The Conspiracy of 1741: Much like the Salem Witch Trials, a wave of paranoia swept the city after several fires. A white indentured servant, Mary Burton, testified there was a cabal. Slaves and poor whites were arrested. They often implicated others to save themselves. 17 blacks and 4 whites were hanged. 13 blacks were burned at the stake. Many more were deported. Executions occurred at the then north end of the city near Chambers Street. With her reward, Mary Burton was able to buy her freedom from indenture.
During the Revolution, African-Americans fought on both sides, but predominantly for the British, because they were promised freedom for their service. Since the British occupied New York City for the duration of the war, blacks fled to it and their population grew to over 10,000 and it was a hub of free blacks. Two of them were escapees from George Washington’s plantation in Virginia.
The Treaty of Paris required all property, including slaves, be left in place and returned to their owners. The British commander in New York City refused to comply. He had over 3,000 black loyalists transported to Nova Scotia. A group of those then went from Canada to Africa to found Sierra Leone.
In 1781 the New York State legislature promised freedom to slaves who had fought for three years for the colonists. The African Free School was founded; the first formal education for blacks in North America. By 1790, one-third of blacks in New York were free. In 1799, the Act for the Gradual Abolition of Slavery was passed. It didn’t free any current slave. However, any slave child born after 4 July 1799 was free (18 years in the future); except they had to serve an indenture (males to age 28 and females to age 25).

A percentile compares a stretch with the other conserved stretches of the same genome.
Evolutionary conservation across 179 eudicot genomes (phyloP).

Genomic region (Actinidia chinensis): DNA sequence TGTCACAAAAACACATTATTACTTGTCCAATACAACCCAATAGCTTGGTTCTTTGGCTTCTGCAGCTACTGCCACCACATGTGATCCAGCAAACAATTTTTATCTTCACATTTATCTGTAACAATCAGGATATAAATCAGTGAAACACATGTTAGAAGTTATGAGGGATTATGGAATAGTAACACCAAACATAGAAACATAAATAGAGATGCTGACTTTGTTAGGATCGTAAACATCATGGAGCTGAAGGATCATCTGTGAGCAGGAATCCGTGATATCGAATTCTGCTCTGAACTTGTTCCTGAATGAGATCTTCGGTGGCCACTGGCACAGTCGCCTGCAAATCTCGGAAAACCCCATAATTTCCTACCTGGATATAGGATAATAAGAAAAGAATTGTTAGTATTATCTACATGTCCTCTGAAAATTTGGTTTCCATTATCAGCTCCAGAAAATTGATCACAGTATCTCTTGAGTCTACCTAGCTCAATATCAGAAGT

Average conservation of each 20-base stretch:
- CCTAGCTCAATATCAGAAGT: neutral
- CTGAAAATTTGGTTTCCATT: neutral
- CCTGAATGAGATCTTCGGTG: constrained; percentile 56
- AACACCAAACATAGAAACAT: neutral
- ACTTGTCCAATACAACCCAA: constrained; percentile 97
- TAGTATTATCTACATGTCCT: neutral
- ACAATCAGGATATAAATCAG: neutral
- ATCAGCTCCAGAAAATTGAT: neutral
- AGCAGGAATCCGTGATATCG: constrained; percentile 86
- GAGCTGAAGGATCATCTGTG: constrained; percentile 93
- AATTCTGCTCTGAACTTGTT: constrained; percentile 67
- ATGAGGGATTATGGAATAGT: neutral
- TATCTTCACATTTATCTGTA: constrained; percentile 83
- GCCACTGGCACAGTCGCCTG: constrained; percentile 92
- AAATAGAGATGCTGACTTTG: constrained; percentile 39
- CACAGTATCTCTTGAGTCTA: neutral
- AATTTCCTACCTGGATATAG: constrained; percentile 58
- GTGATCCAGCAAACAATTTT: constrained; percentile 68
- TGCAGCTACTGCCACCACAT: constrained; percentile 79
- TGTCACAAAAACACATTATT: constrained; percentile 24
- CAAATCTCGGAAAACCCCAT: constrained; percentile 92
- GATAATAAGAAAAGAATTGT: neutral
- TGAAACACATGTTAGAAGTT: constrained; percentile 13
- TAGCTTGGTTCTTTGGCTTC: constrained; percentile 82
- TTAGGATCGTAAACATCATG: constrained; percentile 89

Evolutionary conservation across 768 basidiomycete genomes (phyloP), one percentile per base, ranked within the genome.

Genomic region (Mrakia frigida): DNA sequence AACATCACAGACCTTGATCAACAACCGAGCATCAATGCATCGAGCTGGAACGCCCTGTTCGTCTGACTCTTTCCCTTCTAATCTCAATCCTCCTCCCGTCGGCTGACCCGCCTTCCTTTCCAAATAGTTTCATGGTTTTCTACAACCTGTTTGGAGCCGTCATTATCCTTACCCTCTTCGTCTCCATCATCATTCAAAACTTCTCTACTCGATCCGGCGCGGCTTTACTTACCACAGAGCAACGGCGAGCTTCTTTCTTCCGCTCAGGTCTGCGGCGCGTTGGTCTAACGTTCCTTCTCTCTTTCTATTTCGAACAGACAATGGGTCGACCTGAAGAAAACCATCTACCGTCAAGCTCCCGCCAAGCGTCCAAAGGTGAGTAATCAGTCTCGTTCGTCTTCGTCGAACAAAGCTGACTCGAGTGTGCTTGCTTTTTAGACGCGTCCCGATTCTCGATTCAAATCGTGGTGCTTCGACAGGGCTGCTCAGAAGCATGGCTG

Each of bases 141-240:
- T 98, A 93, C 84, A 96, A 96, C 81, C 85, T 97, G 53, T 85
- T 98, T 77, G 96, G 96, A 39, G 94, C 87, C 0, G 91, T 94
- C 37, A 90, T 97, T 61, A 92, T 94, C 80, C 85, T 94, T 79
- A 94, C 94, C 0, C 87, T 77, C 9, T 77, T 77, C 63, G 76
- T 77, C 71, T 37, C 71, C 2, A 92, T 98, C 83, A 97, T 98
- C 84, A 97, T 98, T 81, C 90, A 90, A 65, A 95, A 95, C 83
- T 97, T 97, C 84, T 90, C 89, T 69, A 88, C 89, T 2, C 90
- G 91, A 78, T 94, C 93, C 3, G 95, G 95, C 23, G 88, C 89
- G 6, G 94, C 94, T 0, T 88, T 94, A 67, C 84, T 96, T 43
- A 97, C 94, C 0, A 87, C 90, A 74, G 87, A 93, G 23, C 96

African-Americans fought in the War of 1812 and defended New York. In 1817, the state freed all slaves born before 4 July 1799 to become effective in 1827. On 5 July 1827, African-Americans in New York celebrated emancipation with a parade. They chose the 5th because the 4th was not meant for blacks, as Frederick Douglas would lately famously say.
Despite freedom, African-Americans were mostly disenfranchised from the vote until the passage of the 15th Amendment in 1870.
In the early days of New York City, the main burial ground was the north graveyard of Trinity Church. However, after Trinity purchased the land at Broadway and Wall Street, they had a law enacted in 1697 that no Negro could be buried on their property. The “Negro Burial Ground” was established outside the city limits near their community at Collect Pond. (Note, this area, after the pond was filled in, became the infamous Five Points neighborhood) An image is on the next page. Note that it’s outside the city stockade.
This cemetery was closed in 1794. Eventually, the area was slated for development and the burial ground covered with landfill. Occasionally, bones would be found as new structures were built, but this was more a matter for curiosity seekers and souvenir collectors than any concern.